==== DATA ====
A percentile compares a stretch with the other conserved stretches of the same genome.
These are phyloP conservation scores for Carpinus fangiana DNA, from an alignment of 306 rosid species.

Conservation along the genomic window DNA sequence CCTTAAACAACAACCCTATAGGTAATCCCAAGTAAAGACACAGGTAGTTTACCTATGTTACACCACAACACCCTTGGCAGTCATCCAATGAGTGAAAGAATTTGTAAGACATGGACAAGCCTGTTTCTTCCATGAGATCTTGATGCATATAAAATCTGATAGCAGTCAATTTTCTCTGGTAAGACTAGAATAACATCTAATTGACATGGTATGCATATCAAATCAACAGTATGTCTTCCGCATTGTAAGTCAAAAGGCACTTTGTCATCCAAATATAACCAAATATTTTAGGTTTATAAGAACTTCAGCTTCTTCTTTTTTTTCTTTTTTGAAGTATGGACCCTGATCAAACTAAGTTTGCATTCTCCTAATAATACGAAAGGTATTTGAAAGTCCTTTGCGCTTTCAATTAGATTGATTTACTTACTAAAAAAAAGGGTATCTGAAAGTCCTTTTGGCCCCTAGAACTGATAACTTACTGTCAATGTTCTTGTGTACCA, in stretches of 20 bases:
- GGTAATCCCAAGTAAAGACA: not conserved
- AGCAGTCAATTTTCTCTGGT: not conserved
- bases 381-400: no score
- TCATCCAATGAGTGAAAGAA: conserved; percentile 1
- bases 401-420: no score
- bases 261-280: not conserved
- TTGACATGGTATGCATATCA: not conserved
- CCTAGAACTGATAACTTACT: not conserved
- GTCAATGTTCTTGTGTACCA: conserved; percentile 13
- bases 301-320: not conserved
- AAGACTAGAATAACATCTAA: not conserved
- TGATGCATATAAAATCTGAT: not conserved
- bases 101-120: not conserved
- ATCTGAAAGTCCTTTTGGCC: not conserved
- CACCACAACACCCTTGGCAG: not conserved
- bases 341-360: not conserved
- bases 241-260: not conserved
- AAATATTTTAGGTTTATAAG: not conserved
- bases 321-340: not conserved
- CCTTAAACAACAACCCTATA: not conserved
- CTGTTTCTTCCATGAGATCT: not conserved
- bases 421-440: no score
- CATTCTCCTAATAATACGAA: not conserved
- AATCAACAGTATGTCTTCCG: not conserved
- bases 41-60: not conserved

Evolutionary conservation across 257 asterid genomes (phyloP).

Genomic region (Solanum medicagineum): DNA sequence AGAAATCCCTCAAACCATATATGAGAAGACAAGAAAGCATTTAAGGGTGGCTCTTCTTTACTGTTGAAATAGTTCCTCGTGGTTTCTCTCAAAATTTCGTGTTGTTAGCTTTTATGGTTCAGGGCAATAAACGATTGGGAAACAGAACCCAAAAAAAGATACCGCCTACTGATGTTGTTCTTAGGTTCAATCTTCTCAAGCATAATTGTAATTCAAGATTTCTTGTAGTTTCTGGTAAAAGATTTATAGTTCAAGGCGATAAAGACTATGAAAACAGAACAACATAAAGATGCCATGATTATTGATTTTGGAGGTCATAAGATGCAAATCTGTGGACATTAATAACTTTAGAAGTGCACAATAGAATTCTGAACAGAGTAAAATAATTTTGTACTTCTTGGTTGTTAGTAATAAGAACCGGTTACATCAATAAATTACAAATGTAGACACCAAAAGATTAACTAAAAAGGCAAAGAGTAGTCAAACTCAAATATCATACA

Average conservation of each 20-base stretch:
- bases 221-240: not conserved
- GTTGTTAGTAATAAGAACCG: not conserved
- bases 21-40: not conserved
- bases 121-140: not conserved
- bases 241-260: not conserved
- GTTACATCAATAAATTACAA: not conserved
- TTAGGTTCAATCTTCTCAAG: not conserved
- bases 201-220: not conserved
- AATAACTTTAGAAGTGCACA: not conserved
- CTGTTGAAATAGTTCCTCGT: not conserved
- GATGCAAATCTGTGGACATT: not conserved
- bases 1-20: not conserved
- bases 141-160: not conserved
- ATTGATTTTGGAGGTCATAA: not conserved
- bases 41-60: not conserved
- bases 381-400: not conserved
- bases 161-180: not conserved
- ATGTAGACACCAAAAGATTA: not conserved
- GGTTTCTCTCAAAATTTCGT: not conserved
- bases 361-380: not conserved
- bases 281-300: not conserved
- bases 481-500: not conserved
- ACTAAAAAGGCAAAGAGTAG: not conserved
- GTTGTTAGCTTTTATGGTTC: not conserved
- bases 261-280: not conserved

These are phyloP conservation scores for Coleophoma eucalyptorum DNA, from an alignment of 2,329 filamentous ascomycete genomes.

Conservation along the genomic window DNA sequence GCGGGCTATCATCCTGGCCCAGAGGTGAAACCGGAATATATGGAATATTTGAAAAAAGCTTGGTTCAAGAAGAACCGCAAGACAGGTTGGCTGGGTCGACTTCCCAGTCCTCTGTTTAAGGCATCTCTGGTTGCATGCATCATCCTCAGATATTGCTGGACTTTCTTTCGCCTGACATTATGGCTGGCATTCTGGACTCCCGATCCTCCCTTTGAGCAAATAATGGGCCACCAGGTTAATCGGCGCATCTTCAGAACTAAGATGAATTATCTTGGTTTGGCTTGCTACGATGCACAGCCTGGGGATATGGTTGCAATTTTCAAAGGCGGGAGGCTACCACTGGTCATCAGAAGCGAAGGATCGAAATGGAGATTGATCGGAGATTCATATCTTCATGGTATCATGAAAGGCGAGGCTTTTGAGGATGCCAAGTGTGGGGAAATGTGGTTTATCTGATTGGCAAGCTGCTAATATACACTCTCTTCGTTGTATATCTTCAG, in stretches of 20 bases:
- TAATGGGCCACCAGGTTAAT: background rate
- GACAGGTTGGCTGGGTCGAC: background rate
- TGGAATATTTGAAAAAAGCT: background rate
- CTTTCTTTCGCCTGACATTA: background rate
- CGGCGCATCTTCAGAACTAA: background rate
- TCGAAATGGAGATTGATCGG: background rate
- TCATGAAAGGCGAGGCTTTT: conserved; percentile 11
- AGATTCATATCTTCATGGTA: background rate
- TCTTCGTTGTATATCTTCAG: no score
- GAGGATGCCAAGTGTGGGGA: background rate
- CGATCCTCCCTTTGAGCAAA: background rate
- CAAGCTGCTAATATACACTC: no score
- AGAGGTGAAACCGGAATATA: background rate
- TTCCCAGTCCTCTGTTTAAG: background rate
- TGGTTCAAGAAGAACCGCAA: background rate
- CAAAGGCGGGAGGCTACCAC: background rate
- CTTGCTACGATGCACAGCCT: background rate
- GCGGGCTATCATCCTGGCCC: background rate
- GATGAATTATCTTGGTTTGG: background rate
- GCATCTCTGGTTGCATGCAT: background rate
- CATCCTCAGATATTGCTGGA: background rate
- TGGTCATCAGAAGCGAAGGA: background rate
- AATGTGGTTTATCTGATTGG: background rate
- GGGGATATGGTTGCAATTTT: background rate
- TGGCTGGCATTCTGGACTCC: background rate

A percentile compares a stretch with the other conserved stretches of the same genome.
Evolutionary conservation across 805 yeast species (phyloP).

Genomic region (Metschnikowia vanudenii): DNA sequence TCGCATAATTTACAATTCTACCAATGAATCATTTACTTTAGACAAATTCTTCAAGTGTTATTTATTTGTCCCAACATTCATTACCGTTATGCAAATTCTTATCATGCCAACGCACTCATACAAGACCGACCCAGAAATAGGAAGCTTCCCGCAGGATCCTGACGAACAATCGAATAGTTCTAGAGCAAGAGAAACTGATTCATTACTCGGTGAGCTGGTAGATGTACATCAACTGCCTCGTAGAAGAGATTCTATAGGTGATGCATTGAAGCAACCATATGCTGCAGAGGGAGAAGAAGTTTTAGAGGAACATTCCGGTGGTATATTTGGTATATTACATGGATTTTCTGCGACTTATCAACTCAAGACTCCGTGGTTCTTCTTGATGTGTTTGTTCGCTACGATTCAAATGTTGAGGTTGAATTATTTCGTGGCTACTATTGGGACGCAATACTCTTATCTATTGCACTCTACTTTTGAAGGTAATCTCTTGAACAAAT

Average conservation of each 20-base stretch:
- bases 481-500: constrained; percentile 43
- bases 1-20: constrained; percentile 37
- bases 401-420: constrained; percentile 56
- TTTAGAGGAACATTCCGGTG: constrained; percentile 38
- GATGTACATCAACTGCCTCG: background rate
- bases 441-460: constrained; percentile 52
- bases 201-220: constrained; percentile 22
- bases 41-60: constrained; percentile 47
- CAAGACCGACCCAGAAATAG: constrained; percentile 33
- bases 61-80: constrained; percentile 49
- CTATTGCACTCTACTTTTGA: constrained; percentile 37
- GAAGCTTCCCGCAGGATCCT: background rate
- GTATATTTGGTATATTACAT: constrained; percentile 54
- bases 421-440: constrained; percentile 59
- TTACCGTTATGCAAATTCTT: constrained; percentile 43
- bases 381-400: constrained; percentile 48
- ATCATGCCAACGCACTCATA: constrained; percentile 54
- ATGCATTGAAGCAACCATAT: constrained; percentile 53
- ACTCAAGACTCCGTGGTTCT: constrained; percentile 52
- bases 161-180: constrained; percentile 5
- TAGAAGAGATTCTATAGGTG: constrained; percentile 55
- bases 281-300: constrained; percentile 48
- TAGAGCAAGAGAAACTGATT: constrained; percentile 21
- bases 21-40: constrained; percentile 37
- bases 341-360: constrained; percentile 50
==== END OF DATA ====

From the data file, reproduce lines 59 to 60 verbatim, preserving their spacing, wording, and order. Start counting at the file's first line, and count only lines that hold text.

- TAATGGGCCACCAGGTTAAT: background rate
- GACAGGTTGGCTGGGTCGAC: background rate